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Grant Opportunities for Early

Career Faculty

The Early Careers Committee hosted a panel at

the 59


Annual Meeting in Baltimore, Maryland,

to discuss funding opportunities for early career

faculty. The panel consisted of

Kamal Shukla


Program Director;

Bishow Adhikari

, NIH Pro-

gram Director, and

Beth Schachter

, Beth Schachter

Consulting/Still Point Coaching & Consulting.

Their presentations and grant-writing advice are

summarized below.

NIH and NSF grants

NIH has funding opportunities for every career

level: F30/F32 = graduate and postdoctoral fel-

lowships, T32=apply through institution, K99/

R00=for postdocs (each grant type for 2 years),

R01=support discrete, specified research for pe-

riods of 3-5 years. 80% of NIH’s budget goes to

funding extramural projects.

When applying for a grant, it is important to

have: a great and feasible idea; an understanding

of the grant process; an excellent execution plan;

and a strong team, resources, and environment.

Make sure your application is easy to read and in

clear language, and that all required sections are

completed. The timeline to receive funding is nine

months to two years after the submission process

begins (not including your prep time), so begin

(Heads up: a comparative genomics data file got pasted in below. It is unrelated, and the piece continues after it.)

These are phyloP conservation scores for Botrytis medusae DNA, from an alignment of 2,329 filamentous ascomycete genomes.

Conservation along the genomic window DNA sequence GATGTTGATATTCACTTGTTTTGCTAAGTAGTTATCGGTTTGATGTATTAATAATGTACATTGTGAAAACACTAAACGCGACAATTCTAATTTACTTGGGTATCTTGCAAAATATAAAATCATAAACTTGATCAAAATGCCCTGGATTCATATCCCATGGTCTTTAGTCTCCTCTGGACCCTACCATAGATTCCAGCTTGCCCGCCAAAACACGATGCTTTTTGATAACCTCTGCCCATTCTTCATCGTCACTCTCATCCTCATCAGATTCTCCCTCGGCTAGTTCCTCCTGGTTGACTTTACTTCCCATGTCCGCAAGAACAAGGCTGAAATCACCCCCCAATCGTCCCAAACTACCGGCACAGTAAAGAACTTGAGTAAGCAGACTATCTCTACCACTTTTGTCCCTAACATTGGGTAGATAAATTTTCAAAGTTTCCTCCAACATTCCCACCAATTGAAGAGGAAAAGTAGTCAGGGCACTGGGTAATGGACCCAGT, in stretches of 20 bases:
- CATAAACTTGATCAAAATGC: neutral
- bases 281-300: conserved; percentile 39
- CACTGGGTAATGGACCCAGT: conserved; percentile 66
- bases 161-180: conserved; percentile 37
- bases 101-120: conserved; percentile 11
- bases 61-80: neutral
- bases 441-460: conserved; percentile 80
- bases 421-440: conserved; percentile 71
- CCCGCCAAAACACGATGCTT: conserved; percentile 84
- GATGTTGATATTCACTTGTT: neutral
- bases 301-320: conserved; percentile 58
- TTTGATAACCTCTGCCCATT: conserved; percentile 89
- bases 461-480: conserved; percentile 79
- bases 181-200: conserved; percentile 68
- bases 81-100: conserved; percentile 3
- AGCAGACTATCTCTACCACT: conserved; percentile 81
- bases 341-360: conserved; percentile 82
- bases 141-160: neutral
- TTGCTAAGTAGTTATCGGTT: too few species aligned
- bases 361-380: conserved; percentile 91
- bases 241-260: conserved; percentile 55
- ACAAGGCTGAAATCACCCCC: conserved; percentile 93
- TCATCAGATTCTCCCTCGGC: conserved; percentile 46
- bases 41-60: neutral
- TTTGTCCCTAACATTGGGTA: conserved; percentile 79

planning early.

NIH has 27 institutes and each has an early career

website with career planning and grant informa-

tion. Use NIH RePORTER to find funded appli-

cations, including some samples of successful grant


You can subscribe to the NIH Guide Listserv for

weekly emails featuring links to new Funding

Opportunity Announcements (FOAs) published

during the week. Read the Center for Scientific

Review website so that you will better understand

the review process. The site includes “Applicant

Resources” page with information on how to plan,

write, and submit a successful grant application,

and information on review, results, and appeals.

Contact the program officer with questions during

your application preparation. Program staff can

give you information about:

• An institute/center’s potential enthusiasm

about your research area;

• The appropriate FOA through which to apply;

• Investigator-initiated research: topics of inter-

est and new scientific directions;

• Additional information about an initiative

such as a request for applications or program


• Requirements for special areas such as human

subjects and vertebrate animal research; and

• The appropriate study section to request in

your cover letter.

If you are putting together an NSF Career Propos-

al, make sure you include information about the

educational aspects of your project. The educa-

tional focus is what differentiates Career Proposals

from regular ones.

Additional Funding Opportunities

In addition to NIH and NSF, biophysicists can

pursue funding from the DOD - DARPA, DOE,

and DOA – NIFA. Private foundations (like PEW,

Searle Scholars) also provide funding to researchers

through a direct application process or institution-

al nominations. Keep in mind that other funding

agencies and funding bodies may not have pro-

gram directors who will talk with you like NIH’s

and NSF’s, and may not provide institutional

overhead as part of the funding.

Some institutions have listings on their websites

about grant opportunities, as does the Biophysical

Society newsletter. Before you go on interviews for

faculty positions, start learning about funding op-

portunities available to you.